Depending on the personality of your pup, having guests over may be either a stressful or fun affair. Some pups love the attention of guests, while others are shy and even anxious around strangers. No matter the case, it is always recommended that your pup is trained to behave around guests. This is for the safety and enjoyment of you, your pup, and your guests. Here are some training tips to practice before having guests over.
1. Controlling Overly Excited Pups
If your dog tends to go ballistic when guests come to visit, training it to remain calm is good practice to prevent any unfortunate incidents. Jumping and standing are common behaviours in overly excited pups, so the first step is to teach your dog that these unwanted behaviours will not get them the attention it desires. Instead of reacting to your pup’s jumping, simply ignore it till it realises that the action is not returning the outcome it desires. Don’t get worked up over it, as an excited dog can’t tell the difference between frustration and excitement. Stay calm so that your pup will feed off your low energy and follow suit.
If you find that your dog no longer responds to the “sit” command when it becomes excited, putting it on a leash, or even confining it till it calms down may be necessary. The goal is to teach them that excited behaviour such as jumping and standing are not rewarded with attention. If done enough times, your dog will learn to remain calm when guests arrive so it can finally receive the pats and cuddles it yearns.Read more: Why Positive Reinforcement for Training is Important
2. Managing Guests
It is always good to inform your guests beforehand that there is a dog at your place. Not everyone is fond of dogs, so a good host would be aware if there are guests who prefer not to be in contact with your pup, and prepare accordingly.
If all your guests happen to be fellow canine-lovers, you may want to give them some tips, especially if your pup is still in the process of training. Tell your guests not to reward unwanted behaviours such as jumping and standing, even if they don’t mind it. A fun practice is to pass each guest a treat as they come through the doorway, telling them to ask your dog to sit, and reward it with the treat as it does so. This teaches your dog that it will be rewarded for remaining calm and sitting when guests arrive, and is a fun welcome activity for your guests!
3. Helping Anxious Dogs
Not all dogs are into receiving attention from strangers in the house. Some may cower in a corner or hide in another room altogether. While this may not seem like a big issue, putting your dog through such trauma whenever guests are around is not recommended. Instead, a good owner would try to ease it out of the anxiety. One way is to create a safe space that is away from the main party, but still within sight. You may pick the far end of the dining/living room, or even a connecting room with the door left open. If your pup needs a confined space, you can set up a baby gate or place it in an exercise pen. Place your dog’s bed or blanket there together with its toys and water bowl. You can also give it a treat or chew as a reward for being calm in that space. Lastly, make sure that your guests know not to approach your dog when it is resting in its safe space.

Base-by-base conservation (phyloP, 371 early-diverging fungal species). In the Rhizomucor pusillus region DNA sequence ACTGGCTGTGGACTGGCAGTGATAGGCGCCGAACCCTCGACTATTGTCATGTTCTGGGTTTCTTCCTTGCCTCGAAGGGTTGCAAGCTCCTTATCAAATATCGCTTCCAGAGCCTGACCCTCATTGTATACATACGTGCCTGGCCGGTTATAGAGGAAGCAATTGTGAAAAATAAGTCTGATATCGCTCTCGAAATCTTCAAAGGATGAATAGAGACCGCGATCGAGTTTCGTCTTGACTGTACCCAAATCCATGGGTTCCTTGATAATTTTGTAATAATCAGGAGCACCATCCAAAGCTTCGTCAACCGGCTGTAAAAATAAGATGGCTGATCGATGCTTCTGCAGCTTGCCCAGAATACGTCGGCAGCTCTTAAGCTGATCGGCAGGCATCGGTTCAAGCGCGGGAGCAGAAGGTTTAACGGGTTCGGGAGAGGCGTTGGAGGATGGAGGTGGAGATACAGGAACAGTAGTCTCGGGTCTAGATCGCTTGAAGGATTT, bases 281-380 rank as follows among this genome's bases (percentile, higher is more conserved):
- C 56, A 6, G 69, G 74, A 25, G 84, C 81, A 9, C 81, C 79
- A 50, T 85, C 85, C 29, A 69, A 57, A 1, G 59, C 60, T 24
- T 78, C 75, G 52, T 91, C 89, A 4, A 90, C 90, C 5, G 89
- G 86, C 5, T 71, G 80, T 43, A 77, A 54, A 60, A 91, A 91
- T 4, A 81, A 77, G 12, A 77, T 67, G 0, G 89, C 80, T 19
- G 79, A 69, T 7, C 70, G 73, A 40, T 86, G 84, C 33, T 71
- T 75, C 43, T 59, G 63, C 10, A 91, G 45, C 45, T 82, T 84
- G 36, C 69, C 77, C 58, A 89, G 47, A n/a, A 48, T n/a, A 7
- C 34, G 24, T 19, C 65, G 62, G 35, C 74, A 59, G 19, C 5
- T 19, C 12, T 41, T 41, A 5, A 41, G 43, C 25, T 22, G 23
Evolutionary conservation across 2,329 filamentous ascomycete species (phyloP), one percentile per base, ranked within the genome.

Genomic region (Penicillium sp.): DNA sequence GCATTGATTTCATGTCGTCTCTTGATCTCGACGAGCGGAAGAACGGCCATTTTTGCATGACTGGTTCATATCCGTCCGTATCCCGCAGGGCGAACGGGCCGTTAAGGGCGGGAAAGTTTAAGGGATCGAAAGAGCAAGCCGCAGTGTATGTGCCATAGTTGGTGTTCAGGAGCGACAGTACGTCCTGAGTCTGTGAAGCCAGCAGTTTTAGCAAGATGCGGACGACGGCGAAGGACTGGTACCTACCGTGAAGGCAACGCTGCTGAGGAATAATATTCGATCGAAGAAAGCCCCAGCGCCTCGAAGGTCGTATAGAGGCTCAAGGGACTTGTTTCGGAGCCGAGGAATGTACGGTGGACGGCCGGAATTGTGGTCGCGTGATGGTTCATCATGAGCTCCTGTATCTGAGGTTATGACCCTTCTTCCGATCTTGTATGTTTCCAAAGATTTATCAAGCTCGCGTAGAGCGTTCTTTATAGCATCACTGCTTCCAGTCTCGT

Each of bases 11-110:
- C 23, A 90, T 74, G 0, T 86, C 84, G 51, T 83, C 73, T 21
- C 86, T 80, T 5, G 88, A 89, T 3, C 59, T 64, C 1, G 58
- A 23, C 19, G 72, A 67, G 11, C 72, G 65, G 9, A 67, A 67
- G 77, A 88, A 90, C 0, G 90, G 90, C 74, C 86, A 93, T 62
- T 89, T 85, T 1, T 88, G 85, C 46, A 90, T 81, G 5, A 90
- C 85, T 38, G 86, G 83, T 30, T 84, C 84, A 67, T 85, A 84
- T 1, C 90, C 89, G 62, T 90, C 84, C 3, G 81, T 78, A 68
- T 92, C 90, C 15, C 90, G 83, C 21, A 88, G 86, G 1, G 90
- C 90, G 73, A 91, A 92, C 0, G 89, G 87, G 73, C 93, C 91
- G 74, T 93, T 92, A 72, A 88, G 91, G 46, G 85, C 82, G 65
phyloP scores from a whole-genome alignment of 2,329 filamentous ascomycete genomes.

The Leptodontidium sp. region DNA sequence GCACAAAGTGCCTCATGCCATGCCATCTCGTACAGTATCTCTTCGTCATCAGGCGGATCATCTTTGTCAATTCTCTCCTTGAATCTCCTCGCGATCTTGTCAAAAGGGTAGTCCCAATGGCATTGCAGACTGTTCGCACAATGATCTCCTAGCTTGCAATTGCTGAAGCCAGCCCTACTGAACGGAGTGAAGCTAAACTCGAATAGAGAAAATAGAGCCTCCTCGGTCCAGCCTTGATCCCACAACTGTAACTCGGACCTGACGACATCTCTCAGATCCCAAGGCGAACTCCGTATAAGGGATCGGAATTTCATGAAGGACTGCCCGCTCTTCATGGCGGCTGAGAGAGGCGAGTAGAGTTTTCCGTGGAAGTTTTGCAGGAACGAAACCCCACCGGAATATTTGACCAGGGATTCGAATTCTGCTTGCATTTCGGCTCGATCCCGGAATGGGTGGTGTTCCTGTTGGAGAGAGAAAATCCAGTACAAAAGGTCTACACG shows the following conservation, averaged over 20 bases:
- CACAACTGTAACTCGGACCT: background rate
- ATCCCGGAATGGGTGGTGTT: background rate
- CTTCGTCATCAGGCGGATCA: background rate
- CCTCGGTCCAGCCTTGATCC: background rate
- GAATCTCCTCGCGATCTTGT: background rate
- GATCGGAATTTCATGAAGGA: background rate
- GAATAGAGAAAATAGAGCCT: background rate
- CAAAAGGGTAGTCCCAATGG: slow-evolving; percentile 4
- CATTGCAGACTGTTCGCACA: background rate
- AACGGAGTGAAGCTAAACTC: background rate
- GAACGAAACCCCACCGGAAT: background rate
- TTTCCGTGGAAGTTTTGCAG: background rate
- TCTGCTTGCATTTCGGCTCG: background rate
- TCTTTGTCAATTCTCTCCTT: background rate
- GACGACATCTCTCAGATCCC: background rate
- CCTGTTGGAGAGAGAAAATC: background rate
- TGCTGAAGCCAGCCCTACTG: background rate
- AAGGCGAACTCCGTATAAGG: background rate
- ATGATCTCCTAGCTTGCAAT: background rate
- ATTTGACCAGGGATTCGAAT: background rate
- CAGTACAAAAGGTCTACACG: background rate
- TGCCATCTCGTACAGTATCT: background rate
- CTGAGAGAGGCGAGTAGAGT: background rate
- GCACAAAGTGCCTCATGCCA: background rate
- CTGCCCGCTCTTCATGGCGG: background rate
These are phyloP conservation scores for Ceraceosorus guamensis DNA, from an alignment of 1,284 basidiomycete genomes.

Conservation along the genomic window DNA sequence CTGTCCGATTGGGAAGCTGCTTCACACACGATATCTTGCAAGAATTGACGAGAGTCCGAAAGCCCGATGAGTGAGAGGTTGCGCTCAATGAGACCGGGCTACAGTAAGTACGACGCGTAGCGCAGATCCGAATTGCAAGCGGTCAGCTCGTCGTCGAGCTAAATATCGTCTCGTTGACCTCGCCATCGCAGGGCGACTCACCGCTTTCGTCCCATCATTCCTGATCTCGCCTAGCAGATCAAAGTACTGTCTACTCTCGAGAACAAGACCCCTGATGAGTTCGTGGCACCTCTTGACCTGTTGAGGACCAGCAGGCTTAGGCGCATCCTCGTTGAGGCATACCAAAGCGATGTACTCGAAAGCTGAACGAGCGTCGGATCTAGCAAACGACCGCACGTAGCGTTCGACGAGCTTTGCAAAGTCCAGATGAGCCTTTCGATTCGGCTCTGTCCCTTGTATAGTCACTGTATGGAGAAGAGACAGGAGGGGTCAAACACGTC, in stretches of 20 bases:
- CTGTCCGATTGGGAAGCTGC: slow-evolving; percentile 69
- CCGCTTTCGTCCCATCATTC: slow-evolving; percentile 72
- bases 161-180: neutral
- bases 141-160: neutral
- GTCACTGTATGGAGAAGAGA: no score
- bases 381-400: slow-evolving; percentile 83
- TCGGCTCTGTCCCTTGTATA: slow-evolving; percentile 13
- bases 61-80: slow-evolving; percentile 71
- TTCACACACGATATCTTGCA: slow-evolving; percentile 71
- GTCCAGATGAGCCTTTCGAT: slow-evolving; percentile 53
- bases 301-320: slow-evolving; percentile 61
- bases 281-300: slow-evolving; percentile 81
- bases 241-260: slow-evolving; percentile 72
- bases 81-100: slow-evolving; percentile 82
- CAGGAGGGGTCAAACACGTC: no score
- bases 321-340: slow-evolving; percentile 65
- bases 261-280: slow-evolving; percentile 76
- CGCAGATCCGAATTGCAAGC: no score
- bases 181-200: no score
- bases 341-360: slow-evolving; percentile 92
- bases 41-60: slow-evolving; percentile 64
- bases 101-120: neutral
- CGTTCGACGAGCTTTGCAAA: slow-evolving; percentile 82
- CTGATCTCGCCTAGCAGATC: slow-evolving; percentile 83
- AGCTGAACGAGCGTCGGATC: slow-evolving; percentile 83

Note: If your dog is aggressive or extremely fearful, please seek professional help.
4. Training Greedy Dogs
It’s an ongoing debate as to whether it is recommended for dogs to be at the dining table or not. This issue is mostly up to personal preference and your dog’s behaviour during dinner time. Persistent dogs may become bothersome while you and your guests are deep in conversation, so it is always good to train your dogs to behave properly when you are at the dinner table, no matter how tempting dinner may be. The easiest option is to confine your pup at a place away from the dining table. You should also make sure to feed your dog before meal time to keep it from going frantic while you feast. If you aren’t keen on the idea of confinement, then you should train your pup to go to its bed or blanket on command. Some key principles you should practice is to never give food directly from the table. While it is discouraged to feed human food high in fat and sugar content, there are certain foods such as cheese and small pieces of chicken that are fine for dogs. Always place the food in your pup’s food bowl to prevent an association between food and the table.